“It is the Chinese Communist Party as well as Huawei propagating this story, through millions of dollars of advocacy around Europe, that they are leading in this race. We need to demysticize 5G technology,” the US official said.
Several European telecom giants, including Spain’s Telefonica and UK-based multinational Vodafone, have announced plans to phase-out the use of Huawei components in the cores of their 5G networks in the interest of diversifying their supplier bases.
“It’s fundamental to this discussion to recognize that it should not be telecom operators making these important national security decisions for the public. It should be the governments themselves and the governments should push that stance that they want to have trusted vendors in their 5G network,” Strayer said.
Without raising the possibility of reprisals if Spain were to accept Huawei involvement in its 5G networks, the State Department official said that “if countries adopt untrusted technology in their 5G networks, that will jeopardize our ability to share information at the highest level.”
Strayer said that under Chinese law, “all entities must follow the mandates of the security and intelligence services” and are required to keep their cooperation with authorities secret.
Global 5G market
Driven by Huawei, China remained the largest contributor to the global 5G market, capturing 46 per cent of the total 5G devices sell-through in 2019, a new report said.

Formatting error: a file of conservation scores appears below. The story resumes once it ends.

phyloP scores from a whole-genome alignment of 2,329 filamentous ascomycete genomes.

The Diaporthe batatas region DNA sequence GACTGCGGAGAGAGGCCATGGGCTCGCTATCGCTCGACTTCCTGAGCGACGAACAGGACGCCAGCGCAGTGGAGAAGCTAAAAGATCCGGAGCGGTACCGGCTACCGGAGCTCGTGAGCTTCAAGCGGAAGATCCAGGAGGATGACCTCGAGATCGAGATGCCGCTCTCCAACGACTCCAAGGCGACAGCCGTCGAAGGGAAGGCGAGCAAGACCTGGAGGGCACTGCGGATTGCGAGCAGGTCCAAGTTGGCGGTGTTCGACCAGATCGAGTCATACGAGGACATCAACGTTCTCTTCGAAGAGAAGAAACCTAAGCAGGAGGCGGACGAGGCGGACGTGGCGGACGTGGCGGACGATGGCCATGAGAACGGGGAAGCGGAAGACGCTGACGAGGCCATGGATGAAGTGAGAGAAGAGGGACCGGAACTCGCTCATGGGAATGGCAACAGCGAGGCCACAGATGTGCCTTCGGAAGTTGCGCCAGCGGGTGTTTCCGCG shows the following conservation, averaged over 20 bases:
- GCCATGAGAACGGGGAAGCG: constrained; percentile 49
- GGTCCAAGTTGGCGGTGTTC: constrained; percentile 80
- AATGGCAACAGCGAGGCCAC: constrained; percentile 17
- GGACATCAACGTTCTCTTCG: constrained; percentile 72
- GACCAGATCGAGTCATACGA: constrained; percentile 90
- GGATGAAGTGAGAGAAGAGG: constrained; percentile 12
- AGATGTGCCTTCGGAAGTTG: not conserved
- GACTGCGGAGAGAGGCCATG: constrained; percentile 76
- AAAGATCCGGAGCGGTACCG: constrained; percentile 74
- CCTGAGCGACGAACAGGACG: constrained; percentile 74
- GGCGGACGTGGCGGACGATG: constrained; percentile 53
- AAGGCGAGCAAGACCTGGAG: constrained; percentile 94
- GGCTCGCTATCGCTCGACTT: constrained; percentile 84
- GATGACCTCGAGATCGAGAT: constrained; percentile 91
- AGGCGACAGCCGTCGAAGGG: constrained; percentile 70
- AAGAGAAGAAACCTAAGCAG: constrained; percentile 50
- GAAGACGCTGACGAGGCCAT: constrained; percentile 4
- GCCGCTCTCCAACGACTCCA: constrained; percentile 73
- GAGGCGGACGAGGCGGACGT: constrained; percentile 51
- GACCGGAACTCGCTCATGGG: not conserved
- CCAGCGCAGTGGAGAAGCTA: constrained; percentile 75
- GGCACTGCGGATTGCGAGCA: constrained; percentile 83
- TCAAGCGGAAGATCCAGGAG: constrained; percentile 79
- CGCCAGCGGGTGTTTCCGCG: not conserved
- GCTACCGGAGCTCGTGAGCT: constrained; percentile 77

While Samsung led the global 5G sales with over 40 per cent of the market share, Huawei (including Honor) alone captured 74 per cent of 5G sales in China.
“However, the high dependence of Huawei on the Chinese market makes it most vulnerable to the effects of the COVID-19 outbreak on the smartphone market,” according to the latest research from Counterpoint’s ‘Market Pulse Service.’
The China smartphone market sell-through declined 8 per cent (YoY) in 2019 – the decline was steeper than the global smartphone market sell-through, which reduced 3 per cent (YoY).
“China handles at least 50 per cent of global smartphone production and the coronavirus outbreak is bound to adversely affect China as well as the global smartphone market,” said Varun Mishra, Research Analyst at Counterpoint.
There will be disruption from the supply-side with production facilities of smartphones and components either shut down or running below full capacity due to labour shortages.
“The overall demand will also dramatically fall due to disruption in retail. Offline stores will be affected the most. We are estimating sales to drop over 20 per cent in China in Q1 2020,” Mishra added.
The OEMs which will be affected the most are the ones having production facilities in the Wuhan area like Lenovo and Motorola, and the ones for whom China is the major market like Huawei.
OEMs like Realme, Honor, and Xiaomi, which are more reliant on online distribution are likely to be least affected compared to those that have a relatively high share of offline sales, said Mishra.
While all the major OEMs declined – OPPO (down by 12 per cent YoY), Vivo (6 per cent YoY), Xiaomi (22 per cent YoY), Apple (26 per cent YoY), Huawei (including Honor) grew 28 per cent for the full year, capturing over one-third of the largest smartphone market in the world.
Huawei has been aggressive in China after the US trade ban, which has led to this growth.